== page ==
When I sat down to talk with Albuquerque lawyer Nancy Hollander recently, she was preparing to jet off to London for an international conference on protecting whistleblowers. Later in the summer, she was planning to fly to Guantanamo Bay in Cuba to meet with two of her clients – suspected terrorists who are being held in the detention center there.
But it’s the Southwest Airlines flight between Albuquerque and Kansas City where Hollander will be earning her frequent flier points.
Hollander and her law partner, Vincent Ward, are the newest lawyers for Army Pfc. Chelsea Manning, the famous transgender WikiLeaker who is doing time at Fort Leavenworth, Kan., for violating the Espionage Act. For the foreseeable future – probably for years to come – they will be shuttling between Albuquerque and Kansas to mount Manning’s legal appeal.
It’s yet another high-profile case for Hollander who, at 70, might be excused for slowing her law practice down instead of jumping into a complicated, high-stakes national security case.
“We have a lot of work to do,” Hollander says, underselling the immensity of the task ahead.
Manning, an intelligence analyst then known as Bradley Manning, was convicted last July of six violations of the Espionage Act and other offenses for giving WikiLeaks hundreds of thousands of secret State Department cables and Iraq and Afghanistan battlefield logs. Manning was acquitted of the most serious charge, aiding the enemy, and was sentenced in August to 35 years in prison.
After the sentencing, Hollander received a letter from Manning asking for her help, and she and Ward, a former judge advocate general in the Navy, agreed to take on Manning’s appeal.
They met with Manning at Leavenworth, and Hollander said she found her new client well-read and dedicated to her own defense.
“She’s very smart, and I anticipate she’s going to be a very big help to us as we go forward,” Hollander says.
The lawyers are at the earliest stages of reviewing the court record, which fills 111 volumes. (Hollander was on Volume 17 when we spoke.)
“Of course, it’s too early to know what all the issues are,” Hollander says, “but there are some glaring issues that we already know about.”
Hollander sees problems with Manning’s treatment before her trial – she was kept in solitary confinement – with how witnesses were excluded, and with the sentence, which is steep compared with ones given for similar offenses.
But No. 1 on that list is the Espionage Act, the federal law under which Manning was charged.
“It was created during war hysteria in 1917, but it was never intended for whistleblowers,” Hollander says. It is being applied selectively, she says. “And now you can be convicted under the Espionage Act, as she was, for simply an intent to disclose national security information. There doesn’t have to be a showing that you intended to aid the enemy or harm the U.S.”
There’s no dispute that Manning, in her capacity as an intelligence analyst, collected and disclosed classified information in 2010 during the Iraq War. In a recent essay in The New York Times, Manning said she understood her actions violated the law.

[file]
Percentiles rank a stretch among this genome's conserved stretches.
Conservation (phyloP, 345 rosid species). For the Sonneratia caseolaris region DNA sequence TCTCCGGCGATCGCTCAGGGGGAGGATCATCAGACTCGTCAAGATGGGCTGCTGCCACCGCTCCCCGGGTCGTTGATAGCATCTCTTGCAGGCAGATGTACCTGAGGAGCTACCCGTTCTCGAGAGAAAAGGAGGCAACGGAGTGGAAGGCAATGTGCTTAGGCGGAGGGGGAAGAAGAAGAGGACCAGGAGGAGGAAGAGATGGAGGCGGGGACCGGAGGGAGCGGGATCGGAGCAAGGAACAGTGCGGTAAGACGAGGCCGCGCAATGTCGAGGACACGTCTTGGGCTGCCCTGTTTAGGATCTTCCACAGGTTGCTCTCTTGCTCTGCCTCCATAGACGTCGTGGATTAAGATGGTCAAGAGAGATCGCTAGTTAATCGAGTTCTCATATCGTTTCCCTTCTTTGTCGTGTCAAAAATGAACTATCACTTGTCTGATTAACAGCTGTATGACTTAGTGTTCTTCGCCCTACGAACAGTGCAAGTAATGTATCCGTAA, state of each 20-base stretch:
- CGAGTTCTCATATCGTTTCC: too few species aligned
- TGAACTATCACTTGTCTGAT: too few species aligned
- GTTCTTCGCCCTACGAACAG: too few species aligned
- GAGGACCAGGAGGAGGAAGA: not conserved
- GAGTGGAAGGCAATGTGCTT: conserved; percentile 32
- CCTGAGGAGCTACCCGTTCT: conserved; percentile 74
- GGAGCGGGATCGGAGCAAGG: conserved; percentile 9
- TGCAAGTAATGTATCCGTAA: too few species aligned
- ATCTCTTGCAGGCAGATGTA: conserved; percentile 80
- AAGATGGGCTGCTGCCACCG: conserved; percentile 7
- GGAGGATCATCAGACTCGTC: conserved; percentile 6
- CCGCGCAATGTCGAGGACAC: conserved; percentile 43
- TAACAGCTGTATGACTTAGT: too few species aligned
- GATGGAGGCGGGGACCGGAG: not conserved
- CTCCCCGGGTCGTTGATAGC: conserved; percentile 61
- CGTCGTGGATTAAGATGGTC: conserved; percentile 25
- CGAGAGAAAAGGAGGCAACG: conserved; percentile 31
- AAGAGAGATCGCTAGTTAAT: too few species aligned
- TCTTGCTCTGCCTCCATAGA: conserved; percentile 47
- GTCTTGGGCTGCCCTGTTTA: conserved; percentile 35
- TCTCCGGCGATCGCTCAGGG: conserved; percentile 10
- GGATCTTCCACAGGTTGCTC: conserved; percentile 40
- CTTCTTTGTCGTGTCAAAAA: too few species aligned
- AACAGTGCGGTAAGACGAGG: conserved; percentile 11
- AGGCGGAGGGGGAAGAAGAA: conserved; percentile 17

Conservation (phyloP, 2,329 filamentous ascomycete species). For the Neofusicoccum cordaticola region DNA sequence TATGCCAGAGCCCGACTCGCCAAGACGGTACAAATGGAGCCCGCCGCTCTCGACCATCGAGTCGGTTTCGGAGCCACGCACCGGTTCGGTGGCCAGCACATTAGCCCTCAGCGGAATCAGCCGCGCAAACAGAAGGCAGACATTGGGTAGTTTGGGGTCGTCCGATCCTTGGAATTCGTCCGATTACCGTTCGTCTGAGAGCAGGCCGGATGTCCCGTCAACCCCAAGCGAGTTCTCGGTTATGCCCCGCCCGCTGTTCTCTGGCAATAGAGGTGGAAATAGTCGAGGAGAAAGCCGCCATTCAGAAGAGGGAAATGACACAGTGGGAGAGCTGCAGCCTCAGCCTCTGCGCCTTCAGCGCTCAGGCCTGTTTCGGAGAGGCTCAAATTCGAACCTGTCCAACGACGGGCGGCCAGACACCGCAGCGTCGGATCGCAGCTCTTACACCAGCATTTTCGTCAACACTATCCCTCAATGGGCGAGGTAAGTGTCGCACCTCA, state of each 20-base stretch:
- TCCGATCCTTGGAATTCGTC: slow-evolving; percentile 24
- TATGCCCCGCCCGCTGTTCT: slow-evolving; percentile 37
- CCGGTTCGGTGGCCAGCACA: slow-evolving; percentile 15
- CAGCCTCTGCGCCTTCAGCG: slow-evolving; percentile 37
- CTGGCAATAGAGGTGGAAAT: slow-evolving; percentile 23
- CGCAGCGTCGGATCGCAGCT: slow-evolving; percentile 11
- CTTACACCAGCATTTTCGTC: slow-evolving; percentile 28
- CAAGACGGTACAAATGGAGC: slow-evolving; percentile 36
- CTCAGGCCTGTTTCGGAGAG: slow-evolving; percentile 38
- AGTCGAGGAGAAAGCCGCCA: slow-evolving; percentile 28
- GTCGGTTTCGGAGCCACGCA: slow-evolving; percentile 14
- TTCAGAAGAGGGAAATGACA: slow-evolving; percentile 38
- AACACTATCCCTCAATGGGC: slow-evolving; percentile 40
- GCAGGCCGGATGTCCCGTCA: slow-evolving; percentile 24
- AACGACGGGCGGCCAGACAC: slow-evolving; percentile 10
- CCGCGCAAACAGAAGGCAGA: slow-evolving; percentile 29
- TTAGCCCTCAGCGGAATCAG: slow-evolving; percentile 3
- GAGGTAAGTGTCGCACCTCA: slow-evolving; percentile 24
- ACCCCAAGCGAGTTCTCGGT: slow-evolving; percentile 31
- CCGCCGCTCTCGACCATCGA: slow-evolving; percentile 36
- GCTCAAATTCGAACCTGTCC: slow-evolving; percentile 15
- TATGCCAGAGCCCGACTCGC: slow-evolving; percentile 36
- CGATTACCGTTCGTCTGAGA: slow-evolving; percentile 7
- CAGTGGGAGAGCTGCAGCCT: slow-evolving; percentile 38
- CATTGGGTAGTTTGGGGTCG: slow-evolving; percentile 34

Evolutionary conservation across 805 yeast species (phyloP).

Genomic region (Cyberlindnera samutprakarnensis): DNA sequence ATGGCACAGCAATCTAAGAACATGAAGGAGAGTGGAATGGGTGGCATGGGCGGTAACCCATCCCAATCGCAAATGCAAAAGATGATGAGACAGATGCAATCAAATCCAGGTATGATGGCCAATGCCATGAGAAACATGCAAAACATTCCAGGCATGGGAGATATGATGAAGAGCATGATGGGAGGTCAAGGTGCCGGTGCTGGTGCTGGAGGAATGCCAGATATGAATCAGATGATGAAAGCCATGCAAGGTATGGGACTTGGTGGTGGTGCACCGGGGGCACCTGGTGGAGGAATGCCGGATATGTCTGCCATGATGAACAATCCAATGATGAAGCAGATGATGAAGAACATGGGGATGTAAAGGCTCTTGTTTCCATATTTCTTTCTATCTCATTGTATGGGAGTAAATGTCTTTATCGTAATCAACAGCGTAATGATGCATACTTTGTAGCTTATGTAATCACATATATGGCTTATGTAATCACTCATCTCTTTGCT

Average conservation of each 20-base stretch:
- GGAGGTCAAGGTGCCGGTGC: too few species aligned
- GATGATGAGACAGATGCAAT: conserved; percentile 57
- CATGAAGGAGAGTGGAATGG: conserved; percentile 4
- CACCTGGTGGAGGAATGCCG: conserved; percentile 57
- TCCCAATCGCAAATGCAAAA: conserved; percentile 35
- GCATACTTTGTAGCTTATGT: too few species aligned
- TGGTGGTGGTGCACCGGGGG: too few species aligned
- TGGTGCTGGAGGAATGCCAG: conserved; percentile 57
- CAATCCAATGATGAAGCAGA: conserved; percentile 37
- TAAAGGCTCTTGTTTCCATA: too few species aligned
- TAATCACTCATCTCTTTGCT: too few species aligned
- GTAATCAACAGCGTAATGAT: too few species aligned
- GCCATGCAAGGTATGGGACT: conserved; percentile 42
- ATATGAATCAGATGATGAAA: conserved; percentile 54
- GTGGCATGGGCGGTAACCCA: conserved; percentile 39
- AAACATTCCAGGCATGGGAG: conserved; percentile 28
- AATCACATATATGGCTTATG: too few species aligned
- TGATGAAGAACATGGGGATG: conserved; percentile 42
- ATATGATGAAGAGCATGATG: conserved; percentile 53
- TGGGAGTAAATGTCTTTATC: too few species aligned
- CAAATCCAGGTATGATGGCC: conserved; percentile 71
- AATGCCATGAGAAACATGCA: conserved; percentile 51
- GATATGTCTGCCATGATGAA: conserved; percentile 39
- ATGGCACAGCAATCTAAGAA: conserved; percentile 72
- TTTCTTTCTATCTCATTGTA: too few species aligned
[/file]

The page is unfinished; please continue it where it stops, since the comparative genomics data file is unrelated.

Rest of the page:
The law as it was applied against Manning – and could be against government officials who leak classified information or journalists who publish it – doesn’t require a showing that the leak was meant to harm the United States.
Hollander says, like other practices that have been challenged in the courts and changed in landmark Supreme Court decisions, “It’s just wrong.”
Hollander said Manning’s Espionage Act conviction bring to mind Brown vs. Board of Education, the 1954 case that found separate public schools for black and white students were unconstitutional, or Gideon vs. Wainwright, the 1963 case that found courts must provide counsel in criminal cases to defendants who are unable to afford to pay for their own attorneys.
“You can’t go in and say, ‘This is the law; we’re screwed.’ You have to say, ‘This is the law, and it needs to change.’ And a court needs to really look at this and say, ‘What are we doing here?’ ”
Did anything in the reams of data and communications Manning funneled to WikiLeaks founder Julian Assange, aid the country’s enemies? Prosecutors said it did, and it definitely embarrassed the government, especially the video that showed a U.S. Apache helicopter opening fire on a group in Baghdad mistakenly thought to be insurgents. Twelve unarmed Iraqi civilians and Reuters journalists were killed.
While Manning’s appeal is pending, she’s also working with her trial attorney, David Coombs, on issues related to her prison confinement. Manning, diagnosed by military doctors with gender dysphoria, presents as a man – short hair and a man’s prison uniform – in the men’s prison barracks where she lives in the general population, Hollander says.
She has asked for hormone replacement therapy while in confinement and so far been denied because transgender people are not allowed to serve in the U.S. military (although a recent national survey estimates 8,800 transgender people are in active duty and another 6,650 are in the National Guard and reserve) and the Defense Department does not provide gender-changing treatment.
The Pentagon has considered transferring Manning into the civilian federal prison system, which does allow such treatment.
How do we know that? Because of a news story relying on anonymous sources. Someone in the Pentagon leaked the plan.